New Zealanders’ online safety concerns reflected in proposed legislation
Posted by Delight Roberts
Senior Online Safety Strategist, Trustworthy Computing, Microsoft
Online safety issues and concerns are universal yet have geographical relevance. I recently spent seven weeks on temporary assignment to Netsafe, New Zealand’s premier Internet safety organization. What I heard time and again from colleagues, parents, regulators and the general New Zealand public was that online bullying and the effects of harmful online content are concerns this island nation shares with many others (parents, consumers) across the globe.
Kids, parents and regulators in New Zealand have seen the effects of harmful online content and, the public has encouraged lawmakers to take action. One striking characteristic of the New Zealand Parliament is its ability to move and quickly pass new legislation. Regulators can, if they wish, introduce a bill in the morning and enact it into law that same day. The Harmful Digital Communications Bill (HDCB), which stemmed from concerns about online bullying, seeks to provide a remedy for removal of content from both an individual and an online content host. The bill was introduced this session, and is expected to be enacted into law in the next couple of months. The HDCB was a popular office topic, being that NetSafe will likely be the agency appointed to assist with implementation once it passes.
Working in an open room, I was privy to many calls NetSafe received from local consumers, asking for online safety and security advice and guidance. Indeed, NetSafe is New Zealand’s “9-1-1” hotline for all things computing-device and Internet-related. From these and other interactions, I deduced the most pressing Internet safety issues: online bullying and harmful content.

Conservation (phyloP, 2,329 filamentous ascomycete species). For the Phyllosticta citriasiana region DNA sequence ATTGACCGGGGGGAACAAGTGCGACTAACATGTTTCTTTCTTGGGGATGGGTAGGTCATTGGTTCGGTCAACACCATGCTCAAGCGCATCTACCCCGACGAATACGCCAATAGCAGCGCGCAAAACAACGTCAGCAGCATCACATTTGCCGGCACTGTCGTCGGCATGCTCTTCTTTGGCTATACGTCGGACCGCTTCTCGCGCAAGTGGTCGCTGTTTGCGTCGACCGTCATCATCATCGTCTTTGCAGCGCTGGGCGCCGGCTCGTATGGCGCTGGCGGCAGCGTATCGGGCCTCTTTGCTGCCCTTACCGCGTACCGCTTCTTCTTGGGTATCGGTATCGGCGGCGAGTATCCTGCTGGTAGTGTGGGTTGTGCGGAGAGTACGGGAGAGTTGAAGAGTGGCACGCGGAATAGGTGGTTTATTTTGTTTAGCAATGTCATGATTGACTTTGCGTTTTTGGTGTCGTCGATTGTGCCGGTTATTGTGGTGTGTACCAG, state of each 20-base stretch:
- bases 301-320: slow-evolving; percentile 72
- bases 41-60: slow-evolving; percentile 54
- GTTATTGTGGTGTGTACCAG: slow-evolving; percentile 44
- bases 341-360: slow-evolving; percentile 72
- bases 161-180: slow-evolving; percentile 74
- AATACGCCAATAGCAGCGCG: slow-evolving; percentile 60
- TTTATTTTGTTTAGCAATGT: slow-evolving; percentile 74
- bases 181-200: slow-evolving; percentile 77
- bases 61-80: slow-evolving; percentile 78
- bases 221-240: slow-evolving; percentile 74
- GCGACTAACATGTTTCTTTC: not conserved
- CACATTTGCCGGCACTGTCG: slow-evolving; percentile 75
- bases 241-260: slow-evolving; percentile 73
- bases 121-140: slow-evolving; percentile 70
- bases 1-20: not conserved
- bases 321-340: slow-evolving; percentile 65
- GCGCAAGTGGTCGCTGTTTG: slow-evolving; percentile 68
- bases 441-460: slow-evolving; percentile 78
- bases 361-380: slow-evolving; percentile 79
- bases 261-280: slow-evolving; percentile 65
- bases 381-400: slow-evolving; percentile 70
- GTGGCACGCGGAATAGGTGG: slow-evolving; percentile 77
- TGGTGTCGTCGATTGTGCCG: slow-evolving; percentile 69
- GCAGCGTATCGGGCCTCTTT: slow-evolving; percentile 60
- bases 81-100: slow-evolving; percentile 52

New Zealand is not alone in its struggles with online bullying and harms caused by damaging user-generated content. Microsoft has recognized that these issues have been—and remain—top of mind for Internet users. We define online bullying as the use of electronic technology to demonstrate behaviour that taunts, demeans or harasses someone less powerful. To help educate the public and allay concerns, we’ve created numerous resources for parents, teachers and child caregivers. These include a brochure, fact sheet and quiz. We will continue to focus on online bullying for the remainder of 2014 and beyond.
Another issue discussed broadly in New Zealand was “selfies”—not the photos you might take of yourself while out with friends at a restaurant or party, but those that young people take of themselves in various stages of undress and send to boy/girlfriends. A 2012 study by the U.K. Internet Watch Foundation showed that 88.15 percent of such self-generated content had migrated to commercial sites.
I was aware of this statistic, but part of me couldn’t believe it. Then, I started discussing it with my NetSafe colleagues, who shared anecdotes from consumer calls and interactions with parents, teachers and students. In one jaw-dropping tale, they told me a student approached a NetSafe presenter after an in-school presentation by NetSafe on the dangers of taking and sharing selfies. The student said NetSafe “had it all wrong,” and completely missed the boat. Rather, the 16-year-old said that when he was interested in a girl, he surveyed his friends to see who had a naked picture of her and looked at the picture before deciding whether to ask her out. While shocking to me, my NetSafe colleagues were unmoved; they’d heard this refrain countless times before. Conversations yielded similar stories from regulators, educators and law enforcement in both New Zealand and Australia.
These engagements provided a unique, “on-the-ground” global perspective I usually don’t have in my day-to-day work. This perspective is invaluable, not to mention further confirmation that our online safety team is focused on the most relevant and topical issues. Look for more from us on selfies in 2015.
As we continue to think about online safety issues, my time in New Zealand reminds me that these issues span the globe—and that some things, like wanting a safer Internet, are a universal goal.
Learn more about our work in online safety generally by consulting these resources: digital citizenship graphical whitepaper, online safety toolkit. Also, regularly check in to our Safety & Security Center, where all of our tools and resources are posted. “Like” our page on Facebook, and follow us on Twitter.